(Reuters) - Uber Technologies Inc’s UBER.UL is plotting the return of its self-driving cars, but the company known for its hard-charging style is taking a much more conservative approach as it tries to recover from a fatal accident that upended its autonomous vehicle program.
After it receives approval from the state of Pennsylvania, Uber plans to begin driving “a handful” of cars on a mile loop between two company offices in Pittsburgh, where Uber first debuted its autonomous vehicles in 2016, company spokeswoman Sarah Abboud said. That would mark Uber’s first self-driving car tests on public streets since it halted its operations nearly nine months ago in the wake of a crash in Arizona that killed a pedestrian.
The diminutive launch is a dramatic downsize from Uber’s previous operation. The company in the past unleashed its fleet in autonomous mode on public roads at high speeds, after dark, in areas crowded with pedestrians and with a single backup driver in the front seat.
This time, the cars will not operate at night or in wet weather, and will not exceed speeds of 25 miles per hour, Abboud said. Two employees will sit in the front seats, and the company has no plans to resume picking up passengers in the robot cars, a service Uber launched in 2016.
The New York Times first reported on Uber’s plans on Wednesday.
Abboud said Uber was awaiting approval from Pennsylvania’s Department of Transportation and would not begin testing before then. She said there was no firm start date.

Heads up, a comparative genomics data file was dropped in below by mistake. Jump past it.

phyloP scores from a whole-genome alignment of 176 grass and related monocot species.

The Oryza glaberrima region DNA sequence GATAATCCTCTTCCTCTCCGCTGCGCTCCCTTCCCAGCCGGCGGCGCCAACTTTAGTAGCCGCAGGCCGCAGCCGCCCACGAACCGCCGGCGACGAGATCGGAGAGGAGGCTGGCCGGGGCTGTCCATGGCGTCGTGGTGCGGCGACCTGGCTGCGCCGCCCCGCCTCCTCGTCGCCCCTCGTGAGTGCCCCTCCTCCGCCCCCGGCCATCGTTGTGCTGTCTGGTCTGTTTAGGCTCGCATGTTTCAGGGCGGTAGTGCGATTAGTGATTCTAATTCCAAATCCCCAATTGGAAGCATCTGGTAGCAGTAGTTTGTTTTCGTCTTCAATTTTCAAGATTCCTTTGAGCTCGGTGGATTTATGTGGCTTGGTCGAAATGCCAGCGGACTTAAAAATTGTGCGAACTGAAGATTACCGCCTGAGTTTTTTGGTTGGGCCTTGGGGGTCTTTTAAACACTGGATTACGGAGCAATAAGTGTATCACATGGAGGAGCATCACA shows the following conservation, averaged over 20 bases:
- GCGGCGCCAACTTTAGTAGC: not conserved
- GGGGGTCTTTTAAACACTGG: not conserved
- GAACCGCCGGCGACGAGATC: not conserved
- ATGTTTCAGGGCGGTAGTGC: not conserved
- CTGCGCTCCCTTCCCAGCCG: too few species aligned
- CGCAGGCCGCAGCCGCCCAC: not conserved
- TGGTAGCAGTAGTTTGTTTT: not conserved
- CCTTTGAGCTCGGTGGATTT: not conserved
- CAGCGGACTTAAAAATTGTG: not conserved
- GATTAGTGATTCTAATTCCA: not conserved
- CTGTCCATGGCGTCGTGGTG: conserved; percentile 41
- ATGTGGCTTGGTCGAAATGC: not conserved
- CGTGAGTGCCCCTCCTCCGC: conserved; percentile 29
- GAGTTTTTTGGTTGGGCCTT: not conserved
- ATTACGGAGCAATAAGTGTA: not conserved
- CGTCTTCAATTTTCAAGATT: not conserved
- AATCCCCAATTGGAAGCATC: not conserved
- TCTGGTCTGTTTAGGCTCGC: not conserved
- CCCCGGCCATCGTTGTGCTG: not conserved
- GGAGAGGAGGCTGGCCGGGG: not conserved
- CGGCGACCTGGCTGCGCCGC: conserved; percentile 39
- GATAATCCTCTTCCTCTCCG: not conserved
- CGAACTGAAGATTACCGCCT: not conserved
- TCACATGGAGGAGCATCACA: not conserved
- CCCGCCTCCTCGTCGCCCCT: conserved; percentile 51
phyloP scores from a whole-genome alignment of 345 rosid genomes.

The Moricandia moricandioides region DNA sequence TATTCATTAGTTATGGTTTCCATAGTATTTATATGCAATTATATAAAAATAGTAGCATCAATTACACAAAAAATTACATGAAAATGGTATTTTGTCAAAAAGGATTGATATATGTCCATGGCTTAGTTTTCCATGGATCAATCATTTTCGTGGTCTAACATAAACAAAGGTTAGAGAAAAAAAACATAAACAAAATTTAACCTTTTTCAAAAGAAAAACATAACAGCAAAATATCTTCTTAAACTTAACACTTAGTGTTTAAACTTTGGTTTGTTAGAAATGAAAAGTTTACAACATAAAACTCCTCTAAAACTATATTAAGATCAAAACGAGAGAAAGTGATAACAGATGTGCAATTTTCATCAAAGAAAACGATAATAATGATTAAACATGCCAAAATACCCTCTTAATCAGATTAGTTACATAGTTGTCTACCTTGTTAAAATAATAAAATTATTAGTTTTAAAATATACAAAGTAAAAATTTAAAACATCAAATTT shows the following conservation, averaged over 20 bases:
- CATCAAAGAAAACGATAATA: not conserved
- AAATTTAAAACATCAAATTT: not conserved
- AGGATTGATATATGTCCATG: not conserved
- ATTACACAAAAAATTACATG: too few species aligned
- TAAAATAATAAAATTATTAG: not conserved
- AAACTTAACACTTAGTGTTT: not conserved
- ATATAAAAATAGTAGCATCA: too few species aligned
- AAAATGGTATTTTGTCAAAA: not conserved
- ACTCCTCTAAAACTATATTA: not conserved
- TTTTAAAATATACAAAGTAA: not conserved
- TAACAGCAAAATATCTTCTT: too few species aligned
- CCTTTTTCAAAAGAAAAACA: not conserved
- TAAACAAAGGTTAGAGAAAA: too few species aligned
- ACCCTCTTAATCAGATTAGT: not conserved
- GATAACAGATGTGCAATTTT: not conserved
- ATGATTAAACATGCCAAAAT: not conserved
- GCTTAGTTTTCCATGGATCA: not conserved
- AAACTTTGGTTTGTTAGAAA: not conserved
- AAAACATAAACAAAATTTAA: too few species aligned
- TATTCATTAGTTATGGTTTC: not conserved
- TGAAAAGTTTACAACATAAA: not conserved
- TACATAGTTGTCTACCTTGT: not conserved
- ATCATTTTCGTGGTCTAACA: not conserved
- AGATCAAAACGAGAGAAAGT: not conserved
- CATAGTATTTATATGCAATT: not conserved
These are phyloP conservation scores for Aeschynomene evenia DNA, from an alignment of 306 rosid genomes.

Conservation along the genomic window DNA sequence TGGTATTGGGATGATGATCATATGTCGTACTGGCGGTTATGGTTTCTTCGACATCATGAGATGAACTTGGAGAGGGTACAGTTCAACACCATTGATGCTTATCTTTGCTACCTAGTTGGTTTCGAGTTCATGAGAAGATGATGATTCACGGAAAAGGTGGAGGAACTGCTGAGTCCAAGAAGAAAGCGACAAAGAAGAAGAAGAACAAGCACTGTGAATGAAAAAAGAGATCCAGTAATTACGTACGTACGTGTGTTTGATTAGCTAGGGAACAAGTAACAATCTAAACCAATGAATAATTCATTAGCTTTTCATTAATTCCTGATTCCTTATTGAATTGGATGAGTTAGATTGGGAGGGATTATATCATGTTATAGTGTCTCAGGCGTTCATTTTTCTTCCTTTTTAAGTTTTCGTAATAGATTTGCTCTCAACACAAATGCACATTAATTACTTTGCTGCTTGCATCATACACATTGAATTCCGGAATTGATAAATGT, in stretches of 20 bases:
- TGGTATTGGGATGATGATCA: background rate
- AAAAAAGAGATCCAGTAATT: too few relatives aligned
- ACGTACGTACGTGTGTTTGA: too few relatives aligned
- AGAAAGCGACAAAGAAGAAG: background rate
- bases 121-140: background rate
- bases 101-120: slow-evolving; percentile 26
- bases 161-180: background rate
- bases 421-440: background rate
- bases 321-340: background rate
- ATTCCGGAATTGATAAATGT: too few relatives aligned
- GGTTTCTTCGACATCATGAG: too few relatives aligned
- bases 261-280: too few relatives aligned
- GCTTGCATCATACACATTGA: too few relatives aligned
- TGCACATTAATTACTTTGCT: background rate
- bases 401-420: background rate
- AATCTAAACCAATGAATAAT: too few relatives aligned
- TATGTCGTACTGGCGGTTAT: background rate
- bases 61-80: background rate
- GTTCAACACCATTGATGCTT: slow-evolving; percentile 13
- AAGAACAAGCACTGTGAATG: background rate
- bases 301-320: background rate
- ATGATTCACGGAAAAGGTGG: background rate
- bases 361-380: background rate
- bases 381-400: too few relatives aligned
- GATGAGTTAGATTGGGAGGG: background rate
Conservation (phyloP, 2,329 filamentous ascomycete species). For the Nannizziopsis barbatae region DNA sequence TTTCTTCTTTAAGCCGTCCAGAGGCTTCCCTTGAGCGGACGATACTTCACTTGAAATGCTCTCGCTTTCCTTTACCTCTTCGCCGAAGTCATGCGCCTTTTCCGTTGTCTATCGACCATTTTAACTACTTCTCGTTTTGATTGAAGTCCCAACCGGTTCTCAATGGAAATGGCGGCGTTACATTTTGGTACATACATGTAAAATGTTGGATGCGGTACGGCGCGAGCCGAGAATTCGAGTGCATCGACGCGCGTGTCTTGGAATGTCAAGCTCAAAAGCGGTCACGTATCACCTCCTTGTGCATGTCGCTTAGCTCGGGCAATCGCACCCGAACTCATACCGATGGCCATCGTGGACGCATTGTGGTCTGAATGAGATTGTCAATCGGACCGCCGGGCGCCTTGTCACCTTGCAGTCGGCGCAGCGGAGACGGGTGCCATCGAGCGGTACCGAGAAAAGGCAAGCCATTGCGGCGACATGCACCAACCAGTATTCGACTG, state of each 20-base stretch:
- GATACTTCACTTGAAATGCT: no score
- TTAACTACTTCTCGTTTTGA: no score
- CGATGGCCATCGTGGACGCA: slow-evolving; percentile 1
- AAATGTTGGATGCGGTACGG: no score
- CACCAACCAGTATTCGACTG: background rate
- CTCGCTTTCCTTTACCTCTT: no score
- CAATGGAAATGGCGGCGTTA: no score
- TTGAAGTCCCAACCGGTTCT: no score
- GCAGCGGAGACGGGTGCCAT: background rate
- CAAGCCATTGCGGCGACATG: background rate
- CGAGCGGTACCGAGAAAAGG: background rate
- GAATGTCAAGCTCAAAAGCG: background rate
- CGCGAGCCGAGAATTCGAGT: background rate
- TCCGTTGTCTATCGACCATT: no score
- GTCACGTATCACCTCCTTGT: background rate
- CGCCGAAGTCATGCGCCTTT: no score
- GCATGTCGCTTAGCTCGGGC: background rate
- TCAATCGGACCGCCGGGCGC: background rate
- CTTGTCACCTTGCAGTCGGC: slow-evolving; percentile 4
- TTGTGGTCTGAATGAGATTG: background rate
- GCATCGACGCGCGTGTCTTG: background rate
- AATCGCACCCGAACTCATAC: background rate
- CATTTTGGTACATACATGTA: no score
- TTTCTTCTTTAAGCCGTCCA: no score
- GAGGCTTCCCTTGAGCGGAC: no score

In March, authorities in Arizona suspended Uber’s ability to test its self-driving cars after one of its cars hit and killed a woman crossing the street at night in the Phoenix suburb of Tempe, Uber’s largest testing hub. Uber also voluntarily halted its entire autonomous car testing program.
Resuming an autonomous driving program is crucial. Uber has a deal with Volvo to purchase up to 24,000 cars, and recently Toyota invested $500 million to develop self-driving cars with Uber.
Uber had pledged to start self-driving operations by this past summer in Pittsburgh, but the company faced immense pressure from regulators, federal investigators and an internal review of safety practices. Last month, Uber released a safety report that outlined several changes, including enabling an automatic braking system and improving the cars’ ability to quickly detect and react to objects on the road.
The National Transportation Safety Board has an ongoing investigation into the Arizona crash, the findings of which are expected in a major report next year.
Reporting by Heather Somerville in San Francisco; Additional reporting by Nivedita Balu in Bengaluru; Editing by Richard Chang and Leslie Adler